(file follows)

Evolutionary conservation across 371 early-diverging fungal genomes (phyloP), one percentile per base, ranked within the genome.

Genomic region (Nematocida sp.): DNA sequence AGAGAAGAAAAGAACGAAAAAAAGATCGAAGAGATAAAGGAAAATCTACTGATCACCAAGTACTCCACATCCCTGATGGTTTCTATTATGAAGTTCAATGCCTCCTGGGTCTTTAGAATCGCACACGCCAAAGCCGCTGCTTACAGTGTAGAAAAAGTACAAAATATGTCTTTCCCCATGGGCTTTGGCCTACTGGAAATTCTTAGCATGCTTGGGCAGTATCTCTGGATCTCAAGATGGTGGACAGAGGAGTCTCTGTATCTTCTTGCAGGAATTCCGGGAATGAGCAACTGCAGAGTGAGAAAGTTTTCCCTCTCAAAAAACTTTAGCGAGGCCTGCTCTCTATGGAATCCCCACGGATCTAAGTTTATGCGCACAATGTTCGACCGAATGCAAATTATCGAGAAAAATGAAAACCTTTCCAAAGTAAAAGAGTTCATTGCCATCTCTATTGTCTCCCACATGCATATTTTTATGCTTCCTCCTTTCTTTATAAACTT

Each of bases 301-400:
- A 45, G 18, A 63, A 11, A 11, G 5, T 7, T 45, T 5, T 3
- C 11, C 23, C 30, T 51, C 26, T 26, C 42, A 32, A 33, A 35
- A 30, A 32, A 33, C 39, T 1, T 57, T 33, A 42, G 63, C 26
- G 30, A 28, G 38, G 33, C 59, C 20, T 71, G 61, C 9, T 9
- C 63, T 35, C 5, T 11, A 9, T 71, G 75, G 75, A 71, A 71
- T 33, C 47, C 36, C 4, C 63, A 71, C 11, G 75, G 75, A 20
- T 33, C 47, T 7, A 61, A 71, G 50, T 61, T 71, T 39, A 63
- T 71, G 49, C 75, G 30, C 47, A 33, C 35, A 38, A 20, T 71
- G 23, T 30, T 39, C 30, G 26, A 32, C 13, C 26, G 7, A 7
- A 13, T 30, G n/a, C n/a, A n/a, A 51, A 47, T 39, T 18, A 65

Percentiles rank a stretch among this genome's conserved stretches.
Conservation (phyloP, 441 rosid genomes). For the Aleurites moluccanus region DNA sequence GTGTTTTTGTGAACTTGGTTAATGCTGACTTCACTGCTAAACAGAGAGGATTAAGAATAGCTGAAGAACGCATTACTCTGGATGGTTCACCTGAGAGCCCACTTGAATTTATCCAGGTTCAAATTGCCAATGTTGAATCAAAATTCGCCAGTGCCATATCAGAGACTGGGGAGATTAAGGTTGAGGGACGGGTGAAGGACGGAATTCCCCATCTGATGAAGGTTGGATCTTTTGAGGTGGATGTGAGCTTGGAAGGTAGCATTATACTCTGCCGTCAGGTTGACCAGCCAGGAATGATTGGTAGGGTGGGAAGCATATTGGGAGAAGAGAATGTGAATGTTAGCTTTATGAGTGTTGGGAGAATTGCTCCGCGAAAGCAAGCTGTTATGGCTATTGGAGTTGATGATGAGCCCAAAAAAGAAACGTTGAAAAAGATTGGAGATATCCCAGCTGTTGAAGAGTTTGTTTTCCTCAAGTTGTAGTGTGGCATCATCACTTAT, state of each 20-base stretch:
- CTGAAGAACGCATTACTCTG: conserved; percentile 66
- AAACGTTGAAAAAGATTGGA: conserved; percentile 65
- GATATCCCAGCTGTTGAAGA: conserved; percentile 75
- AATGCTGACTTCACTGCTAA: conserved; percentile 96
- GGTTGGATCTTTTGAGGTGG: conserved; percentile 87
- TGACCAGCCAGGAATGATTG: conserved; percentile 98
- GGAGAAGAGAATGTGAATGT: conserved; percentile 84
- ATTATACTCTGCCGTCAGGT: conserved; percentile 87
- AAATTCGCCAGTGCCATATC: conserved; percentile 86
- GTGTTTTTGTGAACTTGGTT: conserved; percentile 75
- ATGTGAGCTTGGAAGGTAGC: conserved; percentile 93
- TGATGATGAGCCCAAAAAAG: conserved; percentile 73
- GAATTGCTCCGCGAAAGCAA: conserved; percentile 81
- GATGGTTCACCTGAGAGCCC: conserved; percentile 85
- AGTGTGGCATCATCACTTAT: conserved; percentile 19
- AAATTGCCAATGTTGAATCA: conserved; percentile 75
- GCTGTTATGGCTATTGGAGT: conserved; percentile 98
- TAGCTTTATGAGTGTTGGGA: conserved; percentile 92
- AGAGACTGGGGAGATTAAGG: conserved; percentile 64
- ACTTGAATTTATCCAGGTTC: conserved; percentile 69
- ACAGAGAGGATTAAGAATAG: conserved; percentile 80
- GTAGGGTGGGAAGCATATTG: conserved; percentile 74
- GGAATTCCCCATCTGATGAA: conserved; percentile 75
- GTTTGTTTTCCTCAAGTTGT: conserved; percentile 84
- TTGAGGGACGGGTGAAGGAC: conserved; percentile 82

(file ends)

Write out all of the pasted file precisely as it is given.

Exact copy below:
Evolutionary conservation across 371 early-diverging fungal genomes (phyloP), one percentile per base, ranked within the genome.

Genomic region (Nematocida sp.): DNA sequence AGAGAAGAAAAGAACGAAAAAAAGATCGAAGAGATAAAGGAAAATCTACTGATCACCAAGTACTCCACATCCCTGATGGTTTCTATTATGAAGTTCAATGCCTCCTGGGTCTTTAGAATCGCACACGCCAAAGCCGCTGCTTACAGTGTAGAAAAAGTACAAAATATGTCTTTCCCCATGGGCTTTGGCCTACTGGAAATTCTTAGCATGCTTGGGCAGTATCTCTGGATCTCAAGATGGTGGACAGAGGAGTCTCTGTATCTTCTTGCAGGAATTCCGGGAATGAGCAACTGCAGAGTGAGAAAGTTTTCCCTCTCAAAAAACTTTAGCGAGGCCTGCTCTCTATGGAATCCCCACGGATCTAAGTTTATGCGCACAATGTTCGACCGAATGCAAATTATCGAGAAAAATGAAAACCTTTCCAAAGTAAAAGAGTTCATTGCCATCTCTATTGTCTCCCACATGCATATTTTTATGCTTCCTCCTTTCTTTATAAACTT

Each of bases 301-400:
- A 45, G 18, A 63, A 11, A 11, G 5, T 7, T 45, T 5, T 3
- C 11, C 23, C 30, T 51, C 26, T 26, C 42, A 32, A 33, A 35
- A 30, A 32, A 33, C 39, T 1, T 57, T 33, A 42, G 63, C 26
- G 30, A 28, G 38, G 33, C 59, C 20, T 71, G 61, C 9, T 9
- C 63, T 35, C 5, T 11, A 9, T 71, G 75, G 75, A 71, A 71
- T 33, C 47, C 36, C 4, C 63, A 71, C 11, G 75, G 75, A 20
- T 33, C 47, T 7, A 61, A 71, G 50, T 61, T 71, T 39, A 63
- T 71, G 49, C 75, G 30, C 47, A 33, C 35, A 38, A 20, T 71
- G 23, T 30, T 39, C 30, G 26, A 32, C 13, C 26, G 7, A 7
- A 13, T 30, G n/a, C n/a, A n/a, A 51, A 47, T 39, T 18, A 65

Percentiles rank a stretch among this genome's conserved stretches.
Conservation (phyloP, 441 rosid genomes). For the Aleurites moluccanus region DNA sequence GTGTTTTTGTGAACTTGGTTAATGCTGACTTCACTGCTAAACAGAGAGGATTAAGAATAGCTGAAGAACGCATTACTCTGGATGGTTCACCTGAGAGCCCACTTGAATTTATCCAGGTTCAAATTGCCAATGTTGAATCAAAATTCGCCAGTGCCATATCAGAGACTGGGGAGATTAAGGTTGAGGGACGGGTGAAGGACGGAATTCCCCATCTGATGAAGGTTGGATCTTTTGAGGTGGATGTGAGCTTGGAAGGTAGCATTATACTCTGCCGTCAGGTTGACCAGCCAGGAATGATTGGTAGGGTGGGAAGCATATTGGGAGAAGAGAATGTGAATGTTAGCTTTATGAGTGTTGGGAGAATTGCTCCGCGAAAGCAAGCTGTTATGGCTATTGGAGTTGATGATGAGCCCAAAAAAGAAACGTTGAAAAAGATTGGAGATATCCCAGCTGTTGAAGAGTTTGTTTTCCTCAAGTTGTAGTGTGGCATCATCACTTAT, state of each 20-base stretch:
- CTGAAGAACGCATTACTCTG: conserved; percentile 66
- AAACGTTGAAAAAGATTGGA: conserved; percentile 65
- GATATCCCAGCTGTTGAAGA: conserved; percentile 75
- AATGCTGACTTCACTGCTAA: conserved; percentile 96
- GGTTGGATCTTTTGAGGTGG: conserved; percentile 87
- TGACCAGCCAGGAATGATTG: conserved; percentile 98
- GGAGAAGAGAATGTGAATGT: conserved; percentile 84
- ATTATACTCTGCCGTCAGGT: conserved; percentile 87
- AAATTCGCCAGTGCCATATC: conserved; percentile 86
- GTGTTTTTGTGAACTTGGTT: conserved; percentile 75
- ATGTGAGCTTGGAAGGTAGC: conserved; percentile 93
- TGATGATGAGCCCAAAAAAG: conserved; percentile 73
- GAATTGCTCCGCGAAAGCAA: conserved; percentile 81
- GATGGTTCACCTGAGAGCCC: conserved; percentile 85
- AGTGTGGCATCATCACTTAT: conserved; percentile 19
- AAATTGCCAATGTTGAATCA: conserved; percentile 75
- GCTGTTATGGCTATTGGAGT: conserved; percentile 98
- TAGCTTTATGAGTGTTGGGA: conserved; percentile 92
- AGAGACTGGGGAGATTAAGG: conserved; percentile 64
- ACTTGAATTTATCCAGGTTC: conserved; percentile 69
- ACAGAGAGGATTAAGAATAG: conserved; percentile 80
- GTAGGGTGGGAAGCATATTG: conserved; percentile 74
- GGAATTCCCCATCTGATGAA: conserved; percentile 75
- GTTTGTTTTCCTCAAGTTGT: conserved; percentile 84
- TTGAGGGACGGGTGAAGGAC: conserved; percentile 82